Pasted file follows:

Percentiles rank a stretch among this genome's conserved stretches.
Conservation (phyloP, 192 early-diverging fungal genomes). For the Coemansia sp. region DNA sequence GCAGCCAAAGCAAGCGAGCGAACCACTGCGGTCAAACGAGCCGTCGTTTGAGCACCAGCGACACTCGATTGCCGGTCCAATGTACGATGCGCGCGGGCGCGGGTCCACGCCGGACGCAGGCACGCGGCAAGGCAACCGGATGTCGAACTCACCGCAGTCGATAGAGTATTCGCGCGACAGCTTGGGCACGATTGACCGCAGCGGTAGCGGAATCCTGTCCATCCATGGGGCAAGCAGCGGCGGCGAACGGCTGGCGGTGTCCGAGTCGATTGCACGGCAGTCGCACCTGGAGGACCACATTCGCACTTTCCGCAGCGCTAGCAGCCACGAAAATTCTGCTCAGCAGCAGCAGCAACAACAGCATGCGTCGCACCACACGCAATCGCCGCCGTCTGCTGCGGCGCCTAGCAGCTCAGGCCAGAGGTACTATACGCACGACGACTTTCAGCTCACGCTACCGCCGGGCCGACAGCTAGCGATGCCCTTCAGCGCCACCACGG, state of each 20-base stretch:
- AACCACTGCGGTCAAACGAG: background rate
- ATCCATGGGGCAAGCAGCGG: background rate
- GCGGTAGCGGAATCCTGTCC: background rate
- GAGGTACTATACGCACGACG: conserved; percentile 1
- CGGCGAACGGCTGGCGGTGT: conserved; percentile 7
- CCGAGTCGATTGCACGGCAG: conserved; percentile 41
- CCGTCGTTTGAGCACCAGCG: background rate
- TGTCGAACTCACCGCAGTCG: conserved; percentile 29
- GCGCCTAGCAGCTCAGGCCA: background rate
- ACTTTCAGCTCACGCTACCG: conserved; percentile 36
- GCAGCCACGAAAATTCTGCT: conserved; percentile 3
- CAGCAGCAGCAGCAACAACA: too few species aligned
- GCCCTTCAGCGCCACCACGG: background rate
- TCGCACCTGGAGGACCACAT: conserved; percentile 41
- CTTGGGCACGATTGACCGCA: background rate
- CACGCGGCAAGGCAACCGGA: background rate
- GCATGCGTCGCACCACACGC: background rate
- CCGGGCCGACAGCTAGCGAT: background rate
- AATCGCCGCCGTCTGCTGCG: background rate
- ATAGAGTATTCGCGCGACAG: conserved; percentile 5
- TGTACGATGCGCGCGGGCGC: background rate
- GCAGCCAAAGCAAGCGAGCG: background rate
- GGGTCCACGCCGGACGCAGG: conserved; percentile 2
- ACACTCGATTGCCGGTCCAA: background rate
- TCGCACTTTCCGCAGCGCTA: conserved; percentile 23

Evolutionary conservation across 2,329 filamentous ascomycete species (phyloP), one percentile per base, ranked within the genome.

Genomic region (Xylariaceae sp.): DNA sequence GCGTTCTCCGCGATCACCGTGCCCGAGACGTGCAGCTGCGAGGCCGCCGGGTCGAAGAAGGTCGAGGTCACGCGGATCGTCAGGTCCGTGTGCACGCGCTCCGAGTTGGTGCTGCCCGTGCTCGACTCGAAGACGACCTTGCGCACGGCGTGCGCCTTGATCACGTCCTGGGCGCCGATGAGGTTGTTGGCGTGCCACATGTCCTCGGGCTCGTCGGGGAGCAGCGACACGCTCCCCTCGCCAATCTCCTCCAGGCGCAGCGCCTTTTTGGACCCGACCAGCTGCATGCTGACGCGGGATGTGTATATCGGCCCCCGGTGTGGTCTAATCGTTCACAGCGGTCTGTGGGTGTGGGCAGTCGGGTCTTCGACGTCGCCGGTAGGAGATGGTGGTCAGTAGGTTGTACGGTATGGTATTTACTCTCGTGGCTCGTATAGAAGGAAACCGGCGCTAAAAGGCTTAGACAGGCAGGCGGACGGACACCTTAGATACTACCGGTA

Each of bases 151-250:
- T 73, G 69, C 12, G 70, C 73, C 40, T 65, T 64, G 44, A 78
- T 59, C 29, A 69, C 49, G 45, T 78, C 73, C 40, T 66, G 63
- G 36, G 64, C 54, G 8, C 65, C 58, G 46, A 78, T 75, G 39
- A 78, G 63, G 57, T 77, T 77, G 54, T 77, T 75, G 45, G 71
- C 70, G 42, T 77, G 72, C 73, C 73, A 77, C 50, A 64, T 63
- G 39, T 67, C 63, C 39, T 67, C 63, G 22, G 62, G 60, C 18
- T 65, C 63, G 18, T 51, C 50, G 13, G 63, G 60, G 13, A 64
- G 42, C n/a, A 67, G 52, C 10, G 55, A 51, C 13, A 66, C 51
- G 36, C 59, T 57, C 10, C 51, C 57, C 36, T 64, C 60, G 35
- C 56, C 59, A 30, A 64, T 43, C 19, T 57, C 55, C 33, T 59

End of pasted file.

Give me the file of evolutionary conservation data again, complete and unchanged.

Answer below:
Percentiles rank a stretch among this genome's conserved stretches.
Conservation (phyloP, 192 early-diverging fungal genomes). For the Coemansia sp. region DNA sequence GCAGCCAAAGCAAGCGAGCGAACCACTGCGGTCAAACGAGCCGTCGTTTGAGCACCAGCGACACTCGATTGCCGGTCCAATGTACGATGCGCGCGGGCGCGGGTCCACGCCGGACGCAGGCACGCGGCAAGGCAACCGGATGTCGAACTCACCGCAGTCGATAGAGTATTCGCGCGACAGCTTGGGCACGATTGACCGCAGCGGTAGCGGAATCCTGTCCATCCATGGGGCAAGCAGCGGCGGCGAACGGCTGGCGGTGTCCGAGTCGATTGCACGGCAGTCGCACCTGGAGGACCACATTCGCACTTTCCGCAGCGCTAGCAGCCACGAAAATTCTGCTCAGCAGCAGCAGCAACAACAGCATGCGTCGCACCACACGCAATCGCCGCCGTCTGCTGCGGCGCCTAGCAGCTCAGGCCAGAGGTACTATACGCACGACGACTTTCAGCTCACGCTACCGCCGGGCCGACAGCTAGCGATGCCCTTCAGCGCCACCACGG, state of each 20-base stretch:
- AACCACTGCGGTCAAACGAG: background rate
- ATCCATGGGGCAAGCAGCGG: background rate
- GCGGTAGCGGAATCCTGTCC: background rate
- GAGGTACTATACGCACGACG: conserved; percentile 1
- CGGCGAACGGCTGGCGGTGT: conserved; percentile 7
- CCGAGTCGATTGCACGGCAG: conserved; percentile 41
- CCGTCGTTTGAGCACCAGCG: background rate
- TGTCGAACTCACCGCAGTCG: conserved; percentile 29
- GCGCCTAGCAGCTCAGGCCA: background rate
- ACTTTCAGCTCACGCTACCG: conserved; percentile 36
- GCAGCCACGAAAATTCTGCT: conserved; percentile 3
- CAGCAGCAGCAGCAACAACA: too few species aligned
- GCCCTTCAGCGCCACCACGG: background rate
- TCGCACCTGGAGGACCACAT: conserved; percentile 41
- CTTGGGCACGATTGACCGCA: background rate
- CACGCGGCAAGGCAACCGGA: background rate
- GCATGCGTCGCACCACACGC: background rate
- CCGGGCCGACAGCTAGCGAT: background rate
- AATCGCCGCCGTCTGCTGCG: background rate
- ATAGAGTATTCGCGCGACAG: conserved; percentile 5
- TGTACGATGCGCGCGGGCGC: background rate
- GCAGCCAAAGCAAGCGAGCG: background rate
- GGGTCCACGCCGGACGCAGG: conserved; percentile 2
- ACACTCGATTGCCGGTCCAA: background rate
- TCGCACTTTCCGCAGCGCTA: conserved; percentile 23

Evolutionary conservation across 2,329 filamentous ascomycete species (phyloP), one percentile per base, ranked within the genome.

Genomic region (Xylariaceae sp.): DNA sequence GCGTTCTCCGCGATCACCGTGCCCGAGACGTGCAGCTGCGAGGCCGCCGGGTCGAAGAAGGTCGAGGTCACGCGGATCGTCAGGTCCGTGTGCACGCGCTCCGAGTTGGTGCTGCCCGTGCTCGACTCGAAGACGACCTTGCGCACGGCGTGCGCCTTGATCACGTCCTGGGCGCCGATGAGGTTGTTGGCGTGCCACATGTCCTCGGGCTCGTCGGGGAGCAGCGACACGCTCCCCTCGCCAATCTCCTCCAGGCGCAGCGCCTTTTTGGACCCGACCAGCTGCATGCTGACGCGGGATGTGTATATCGGCCCCCGGTGTGGTCTAATCGTTCACAGCGGTCTGTGGGTGTGGGCAGTCGGGTCTTCGACGTCGCCGGTAGGAGATGGTGGTCAGTAGGTTGTACGGTATGGTATTTACTCTCGTGGCTCGTATAGAAGGAAACCGGCGCTAAAAGGCTTAGACAGGCAGGCGGACGGACACCTTAGATACTACCGGTA

Each of bases 151-250:
- T 73, G 69, C 12, G 70, C 73, C 40, T 65, T 64, G 44, A 78
- T 59, C 29, A 69, C 49, G 45, T 78, C 73, C 40, T 66, G 63
- G 36, G 64, C 54, G 8, C 65, C 58, G 46, A 78, T 75, G 39
- A 78, G 63, G 57, T 77, T 77, G 54, T 77, T 75, G 45, G 71
- C 70, G 42, T 77, G 72, C 73, C 73, A 77, C 50, A 64, T 63
- G 39, T 67, C 63, C 39, T 67, C 63, G 22, G 62, G 60, C 18
- T 65, C 63, G 18, T 51, C 50, G 13, G 63, G 60, G 13, A 64
- G 42, C n/a, A 67, G 52, C 10, G 55, A 51, C 13, A 66, C 51
- G 36, C 59, T 57, C 10, C 51, C 57, C 36, T 64, C 60, G 35
- C 56, C 59, A 30, A 64, T 43, C 19, T 57, C 55, C 33, T 59